Falafelkid said...

The Jeux France clip was shot and uploaded in a poor quality, unfortunately. But it also shows that COD3 has some very nice textures and particle effects on Wii.

Anonymous said...

Wii Mii simulation in Flash

Anonymous said...

I don't think that CoD3 trailer is a real Wii video, I think the gun would be a little more jittery (not programming problems, just the arm of the person playing shaking). However, I don't doubt that the wii could put out those types of graphics.

Anonymous said...

I don't think that first video is from the Wii... the biggest clue would be the movement of the gun: it remains locked to the center of the screen as the player turns. In the Juex France video, you can see the gun moving around the screen with the player's aim. In addition, the Juex France video shows some MUCH more responsive turning than the first video.

Cyriel said...

Hey no bashing on the UNreal2 engine. Red steel will be running on the Unreal Engine 2.5 If you think that engine is old and it sucks.Maybe you should take a look at "Bioshock" because it also runs on the same engine. its for xbox360 and PC. its far from ugly...


Anonymous said...

Both sides of the end :

I know I'm in the minority when I say I honestly do not care. Slightly better graphics than the Game Cube work for me with the innovative controller. I don't see myself getting bored after a couple hours of flailing my arms about playing games on the Wii.

I honestly don't think Nintendo is too concerned with people who ARE all about seeing every pock mark on their character's face, but those who see the potential of the system. I say this having a couple close friends who are very interested in the Wii even though they are not gamers. From what I've seen already I think the games look great so far. Twilight Princess, a game I plan on picking up launch day with the Wii, looks great AND fun. I have no doubt it will be even a bit more polished on its release.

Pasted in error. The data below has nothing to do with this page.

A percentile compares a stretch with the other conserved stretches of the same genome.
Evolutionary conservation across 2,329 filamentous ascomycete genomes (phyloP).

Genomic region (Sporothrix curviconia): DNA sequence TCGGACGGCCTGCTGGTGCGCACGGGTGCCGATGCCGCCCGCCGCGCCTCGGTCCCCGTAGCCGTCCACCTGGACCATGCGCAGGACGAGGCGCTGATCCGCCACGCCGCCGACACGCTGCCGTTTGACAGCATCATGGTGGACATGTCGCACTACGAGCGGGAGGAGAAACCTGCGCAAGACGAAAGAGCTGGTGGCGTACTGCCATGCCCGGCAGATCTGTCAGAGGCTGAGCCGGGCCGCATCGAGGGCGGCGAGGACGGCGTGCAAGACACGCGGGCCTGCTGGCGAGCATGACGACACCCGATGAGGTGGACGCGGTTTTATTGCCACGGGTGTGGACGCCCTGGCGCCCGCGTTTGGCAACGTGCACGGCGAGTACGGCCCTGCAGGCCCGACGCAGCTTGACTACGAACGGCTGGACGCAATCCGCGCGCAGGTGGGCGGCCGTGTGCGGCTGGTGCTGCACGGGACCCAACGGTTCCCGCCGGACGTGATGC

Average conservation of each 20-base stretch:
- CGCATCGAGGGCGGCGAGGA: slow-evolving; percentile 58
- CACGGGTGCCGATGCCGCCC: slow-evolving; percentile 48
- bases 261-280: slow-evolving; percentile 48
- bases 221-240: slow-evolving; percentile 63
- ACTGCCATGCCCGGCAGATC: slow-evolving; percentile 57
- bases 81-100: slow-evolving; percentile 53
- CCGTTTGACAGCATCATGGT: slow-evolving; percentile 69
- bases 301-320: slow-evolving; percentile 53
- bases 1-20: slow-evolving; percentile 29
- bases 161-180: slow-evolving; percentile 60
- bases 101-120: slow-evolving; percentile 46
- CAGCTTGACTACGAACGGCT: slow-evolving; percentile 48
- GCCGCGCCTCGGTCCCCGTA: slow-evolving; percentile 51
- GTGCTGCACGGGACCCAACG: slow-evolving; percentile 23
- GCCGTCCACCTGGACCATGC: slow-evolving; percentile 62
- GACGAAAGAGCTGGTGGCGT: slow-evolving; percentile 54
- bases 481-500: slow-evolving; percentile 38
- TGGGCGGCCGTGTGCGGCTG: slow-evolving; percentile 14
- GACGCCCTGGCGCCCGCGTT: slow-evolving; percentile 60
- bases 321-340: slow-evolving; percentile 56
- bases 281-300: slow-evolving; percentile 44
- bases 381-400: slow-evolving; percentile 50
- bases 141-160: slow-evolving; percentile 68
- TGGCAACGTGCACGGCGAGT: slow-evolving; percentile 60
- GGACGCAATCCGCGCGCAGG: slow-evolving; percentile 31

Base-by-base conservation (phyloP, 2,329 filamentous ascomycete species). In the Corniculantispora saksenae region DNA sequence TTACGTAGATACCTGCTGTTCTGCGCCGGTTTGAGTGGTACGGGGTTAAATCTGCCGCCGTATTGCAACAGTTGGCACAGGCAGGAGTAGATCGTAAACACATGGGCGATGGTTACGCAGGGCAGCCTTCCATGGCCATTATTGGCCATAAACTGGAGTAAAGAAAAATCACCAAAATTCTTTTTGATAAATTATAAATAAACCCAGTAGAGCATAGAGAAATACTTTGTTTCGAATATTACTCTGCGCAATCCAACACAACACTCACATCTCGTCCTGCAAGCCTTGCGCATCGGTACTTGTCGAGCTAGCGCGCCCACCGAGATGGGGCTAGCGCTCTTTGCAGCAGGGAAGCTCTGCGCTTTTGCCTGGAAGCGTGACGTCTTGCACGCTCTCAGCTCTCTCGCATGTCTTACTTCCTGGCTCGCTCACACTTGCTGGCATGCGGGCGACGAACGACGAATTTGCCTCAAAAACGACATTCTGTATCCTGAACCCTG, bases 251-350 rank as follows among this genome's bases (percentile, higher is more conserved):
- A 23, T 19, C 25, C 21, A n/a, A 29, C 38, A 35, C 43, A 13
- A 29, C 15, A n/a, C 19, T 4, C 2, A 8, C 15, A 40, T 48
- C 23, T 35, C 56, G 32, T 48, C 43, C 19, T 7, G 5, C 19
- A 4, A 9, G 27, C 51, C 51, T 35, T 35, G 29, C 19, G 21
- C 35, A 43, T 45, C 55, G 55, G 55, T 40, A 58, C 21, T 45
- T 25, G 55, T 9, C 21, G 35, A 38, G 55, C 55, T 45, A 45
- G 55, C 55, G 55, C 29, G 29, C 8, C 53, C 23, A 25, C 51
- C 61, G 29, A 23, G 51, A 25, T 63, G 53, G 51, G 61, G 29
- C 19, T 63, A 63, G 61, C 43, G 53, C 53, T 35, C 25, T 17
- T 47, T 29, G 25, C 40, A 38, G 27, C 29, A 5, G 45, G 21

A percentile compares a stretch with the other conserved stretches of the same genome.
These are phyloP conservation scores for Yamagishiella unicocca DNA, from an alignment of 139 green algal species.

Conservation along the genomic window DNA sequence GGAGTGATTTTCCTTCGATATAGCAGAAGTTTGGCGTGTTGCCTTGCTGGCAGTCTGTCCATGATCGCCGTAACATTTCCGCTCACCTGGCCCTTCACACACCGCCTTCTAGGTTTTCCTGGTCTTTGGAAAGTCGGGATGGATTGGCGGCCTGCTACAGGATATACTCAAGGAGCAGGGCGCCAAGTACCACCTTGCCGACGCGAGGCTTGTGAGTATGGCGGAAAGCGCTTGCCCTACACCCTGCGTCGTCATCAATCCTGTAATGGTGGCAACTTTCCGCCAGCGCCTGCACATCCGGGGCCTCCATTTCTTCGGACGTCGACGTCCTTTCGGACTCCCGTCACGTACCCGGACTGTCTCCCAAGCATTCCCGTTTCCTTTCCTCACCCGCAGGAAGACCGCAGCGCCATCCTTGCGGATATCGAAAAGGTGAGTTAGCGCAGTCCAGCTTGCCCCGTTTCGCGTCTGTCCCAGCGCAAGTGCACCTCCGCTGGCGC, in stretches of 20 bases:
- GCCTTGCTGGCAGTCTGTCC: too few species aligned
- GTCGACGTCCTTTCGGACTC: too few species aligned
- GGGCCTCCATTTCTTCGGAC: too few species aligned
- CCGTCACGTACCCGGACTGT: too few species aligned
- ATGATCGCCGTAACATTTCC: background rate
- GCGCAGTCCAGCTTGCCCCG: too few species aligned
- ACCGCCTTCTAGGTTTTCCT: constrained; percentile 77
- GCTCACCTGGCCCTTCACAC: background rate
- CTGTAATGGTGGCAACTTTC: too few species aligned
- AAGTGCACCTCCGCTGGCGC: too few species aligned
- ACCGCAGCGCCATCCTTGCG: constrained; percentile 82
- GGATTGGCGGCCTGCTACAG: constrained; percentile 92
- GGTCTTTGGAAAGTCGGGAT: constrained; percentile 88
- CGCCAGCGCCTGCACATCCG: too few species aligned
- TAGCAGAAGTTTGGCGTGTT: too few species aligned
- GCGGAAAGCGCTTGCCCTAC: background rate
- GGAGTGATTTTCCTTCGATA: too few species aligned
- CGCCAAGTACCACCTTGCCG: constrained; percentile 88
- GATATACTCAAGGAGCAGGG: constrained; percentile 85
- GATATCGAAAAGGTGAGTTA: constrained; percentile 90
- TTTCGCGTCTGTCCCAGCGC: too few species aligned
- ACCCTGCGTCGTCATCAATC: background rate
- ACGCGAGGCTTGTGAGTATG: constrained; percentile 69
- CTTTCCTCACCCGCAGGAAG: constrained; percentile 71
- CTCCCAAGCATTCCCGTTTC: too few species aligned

Can't shake this feeling that people will end up eating their words and choking a bit as they did with the DS. Nintendo was doomed doomed DOOMED before the DS was released. The "gimmicky, kiddie system with bad graphics" was not expected to sell, according to many (especially readers here).

I think 'gamers' often fall into a habit feeling they know everything and know what will and won't sell. They forget about the people out there who wouldn't mind playing video games but find it intimidating. They forget about the people who just want to pick something up that's light and play for a half hour before heading out. They forget that these people often don't care whether or not they can see the individual nose hairs of the character.